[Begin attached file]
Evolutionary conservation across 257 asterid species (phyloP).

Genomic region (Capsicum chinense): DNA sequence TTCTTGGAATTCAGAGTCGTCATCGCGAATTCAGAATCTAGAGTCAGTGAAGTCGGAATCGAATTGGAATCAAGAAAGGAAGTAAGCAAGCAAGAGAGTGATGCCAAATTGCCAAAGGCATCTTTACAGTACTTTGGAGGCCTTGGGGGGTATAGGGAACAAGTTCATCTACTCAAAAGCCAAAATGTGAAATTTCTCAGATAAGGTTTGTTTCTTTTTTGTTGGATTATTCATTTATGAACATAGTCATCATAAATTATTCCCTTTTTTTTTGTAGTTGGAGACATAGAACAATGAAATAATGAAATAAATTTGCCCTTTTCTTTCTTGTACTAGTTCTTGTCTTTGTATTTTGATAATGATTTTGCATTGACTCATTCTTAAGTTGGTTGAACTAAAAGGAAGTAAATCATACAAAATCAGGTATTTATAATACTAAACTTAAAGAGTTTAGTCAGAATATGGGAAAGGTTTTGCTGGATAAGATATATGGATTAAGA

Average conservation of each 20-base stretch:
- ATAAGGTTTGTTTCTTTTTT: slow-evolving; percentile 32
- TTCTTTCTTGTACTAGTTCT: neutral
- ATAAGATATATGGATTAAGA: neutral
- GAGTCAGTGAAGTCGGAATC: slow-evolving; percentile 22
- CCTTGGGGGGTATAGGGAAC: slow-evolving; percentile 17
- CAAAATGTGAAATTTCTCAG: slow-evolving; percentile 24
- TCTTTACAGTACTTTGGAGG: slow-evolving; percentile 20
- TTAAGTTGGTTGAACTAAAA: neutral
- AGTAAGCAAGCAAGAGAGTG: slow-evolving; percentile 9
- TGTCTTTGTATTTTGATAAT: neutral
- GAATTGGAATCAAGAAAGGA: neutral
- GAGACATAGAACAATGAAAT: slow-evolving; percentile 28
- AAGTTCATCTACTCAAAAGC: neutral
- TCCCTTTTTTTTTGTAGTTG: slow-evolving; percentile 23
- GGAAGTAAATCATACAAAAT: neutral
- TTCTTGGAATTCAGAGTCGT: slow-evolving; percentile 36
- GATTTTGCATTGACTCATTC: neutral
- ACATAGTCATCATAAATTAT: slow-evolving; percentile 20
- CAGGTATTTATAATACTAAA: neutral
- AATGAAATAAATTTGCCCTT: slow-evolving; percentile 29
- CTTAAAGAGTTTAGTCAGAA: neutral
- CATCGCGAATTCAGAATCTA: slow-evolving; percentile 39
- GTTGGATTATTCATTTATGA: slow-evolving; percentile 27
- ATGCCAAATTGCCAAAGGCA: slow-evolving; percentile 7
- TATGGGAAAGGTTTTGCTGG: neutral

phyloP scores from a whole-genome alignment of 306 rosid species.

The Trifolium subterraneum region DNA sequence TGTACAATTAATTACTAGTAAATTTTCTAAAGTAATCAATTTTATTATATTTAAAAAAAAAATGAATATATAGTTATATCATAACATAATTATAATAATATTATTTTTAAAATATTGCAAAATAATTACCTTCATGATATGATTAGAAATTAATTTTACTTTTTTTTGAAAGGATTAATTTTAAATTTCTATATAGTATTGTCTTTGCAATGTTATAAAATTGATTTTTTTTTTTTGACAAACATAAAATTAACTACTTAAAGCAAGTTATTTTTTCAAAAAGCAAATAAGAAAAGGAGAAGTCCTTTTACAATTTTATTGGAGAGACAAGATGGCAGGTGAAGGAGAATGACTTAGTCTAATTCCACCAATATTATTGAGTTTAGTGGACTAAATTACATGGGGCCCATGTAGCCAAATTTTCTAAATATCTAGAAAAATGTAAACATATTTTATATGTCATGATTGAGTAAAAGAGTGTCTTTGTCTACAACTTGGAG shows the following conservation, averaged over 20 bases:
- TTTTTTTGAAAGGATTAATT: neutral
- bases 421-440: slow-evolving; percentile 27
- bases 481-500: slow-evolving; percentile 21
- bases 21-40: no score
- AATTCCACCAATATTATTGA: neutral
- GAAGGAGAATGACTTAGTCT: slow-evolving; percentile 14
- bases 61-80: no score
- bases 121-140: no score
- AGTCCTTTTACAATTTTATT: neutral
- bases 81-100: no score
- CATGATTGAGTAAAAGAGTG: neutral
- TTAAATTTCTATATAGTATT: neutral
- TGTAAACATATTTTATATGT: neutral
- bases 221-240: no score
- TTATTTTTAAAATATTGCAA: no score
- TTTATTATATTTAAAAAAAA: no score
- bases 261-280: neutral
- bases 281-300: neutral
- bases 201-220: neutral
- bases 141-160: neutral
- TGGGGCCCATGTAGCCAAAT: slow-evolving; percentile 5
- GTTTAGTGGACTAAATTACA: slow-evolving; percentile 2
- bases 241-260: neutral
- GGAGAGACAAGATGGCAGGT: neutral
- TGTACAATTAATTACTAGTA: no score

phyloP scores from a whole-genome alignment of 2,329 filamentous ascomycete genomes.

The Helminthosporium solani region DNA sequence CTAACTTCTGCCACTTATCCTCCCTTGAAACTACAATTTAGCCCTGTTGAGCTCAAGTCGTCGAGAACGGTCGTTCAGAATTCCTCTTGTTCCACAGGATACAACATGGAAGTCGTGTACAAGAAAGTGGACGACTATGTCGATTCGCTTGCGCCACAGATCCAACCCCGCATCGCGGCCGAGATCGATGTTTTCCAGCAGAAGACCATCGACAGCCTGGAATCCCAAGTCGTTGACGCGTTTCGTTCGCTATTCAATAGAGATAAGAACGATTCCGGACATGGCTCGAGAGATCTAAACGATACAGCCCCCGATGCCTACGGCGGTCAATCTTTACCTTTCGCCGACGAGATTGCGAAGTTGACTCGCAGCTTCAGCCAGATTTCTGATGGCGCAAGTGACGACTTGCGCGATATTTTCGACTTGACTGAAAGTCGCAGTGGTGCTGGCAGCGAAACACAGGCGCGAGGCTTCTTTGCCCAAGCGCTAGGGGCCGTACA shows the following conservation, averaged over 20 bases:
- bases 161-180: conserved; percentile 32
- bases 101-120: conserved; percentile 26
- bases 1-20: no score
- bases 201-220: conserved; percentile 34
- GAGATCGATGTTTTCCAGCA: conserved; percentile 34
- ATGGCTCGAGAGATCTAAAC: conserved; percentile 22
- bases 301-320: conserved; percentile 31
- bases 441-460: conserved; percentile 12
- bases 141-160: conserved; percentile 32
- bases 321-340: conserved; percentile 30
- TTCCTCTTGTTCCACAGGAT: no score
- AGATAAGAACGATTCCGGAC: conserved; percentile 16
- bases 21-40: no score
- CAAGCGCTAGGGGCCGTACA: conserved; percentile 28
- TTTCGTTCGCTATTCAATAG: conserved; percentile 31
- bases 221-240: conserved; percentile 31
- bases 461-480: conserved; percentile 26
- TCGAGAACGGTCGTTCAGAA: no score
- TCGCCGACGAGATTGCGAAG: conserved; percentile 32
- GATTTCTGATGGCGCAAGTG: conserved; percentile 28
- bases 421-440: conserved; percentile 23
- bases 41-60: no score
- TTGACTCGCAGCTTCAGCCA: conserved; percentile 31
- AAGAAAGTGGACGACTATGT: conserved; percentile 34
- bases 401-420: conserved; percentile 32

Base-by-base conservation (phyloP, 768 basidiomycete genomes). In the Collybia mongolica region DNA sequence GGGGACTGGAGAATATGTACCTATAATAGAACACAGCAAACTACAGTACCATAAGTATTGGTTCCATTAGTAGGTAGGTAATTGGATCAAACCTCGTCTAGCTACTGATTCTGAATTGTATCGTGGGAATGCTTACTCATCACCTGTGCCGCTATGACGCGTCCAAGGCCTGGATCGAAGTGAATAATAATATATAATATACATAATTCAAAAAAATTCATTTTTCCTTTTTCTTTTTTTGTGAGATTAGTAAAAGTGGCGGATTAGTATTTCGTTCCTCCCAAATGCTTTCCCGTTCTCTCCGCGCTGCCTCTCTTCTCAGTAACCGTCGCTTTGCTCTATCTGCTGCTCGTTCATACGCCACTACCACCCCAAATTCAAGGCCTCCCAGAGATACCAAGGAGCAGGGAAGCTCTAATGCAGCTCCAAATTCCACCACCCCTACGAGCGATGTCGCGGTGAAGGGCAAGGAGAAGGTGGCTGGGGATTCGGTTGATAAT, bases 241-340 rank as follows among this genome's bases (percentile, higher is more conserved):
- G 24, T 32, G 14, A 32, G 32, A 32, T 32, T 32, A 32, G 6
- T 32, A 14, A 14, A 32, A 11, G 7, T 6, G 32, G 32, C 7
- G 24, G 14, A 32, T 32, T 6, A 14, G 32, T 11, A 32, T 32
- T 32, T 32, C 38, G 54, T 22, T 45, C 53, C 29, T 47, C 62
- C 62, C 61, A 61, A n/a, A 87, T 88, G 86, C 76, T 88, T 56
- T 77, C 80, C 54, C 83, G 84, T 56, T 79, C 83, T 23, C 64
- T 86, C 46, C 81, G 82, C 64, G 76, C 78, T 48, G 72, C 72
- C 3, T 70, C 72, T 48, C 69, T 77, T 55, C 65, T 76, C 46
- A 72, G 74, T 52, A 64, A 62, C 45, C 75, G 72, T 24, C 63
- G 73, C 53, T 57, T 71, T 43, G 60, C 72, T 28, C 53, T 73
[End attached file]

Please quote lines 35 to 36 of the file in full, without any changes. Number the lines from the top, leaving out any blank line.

- AATTCCACCAATATTATTGA: neutral
- GAAGGAGAATGACTTAGTCT: slow-evolving; percentile 14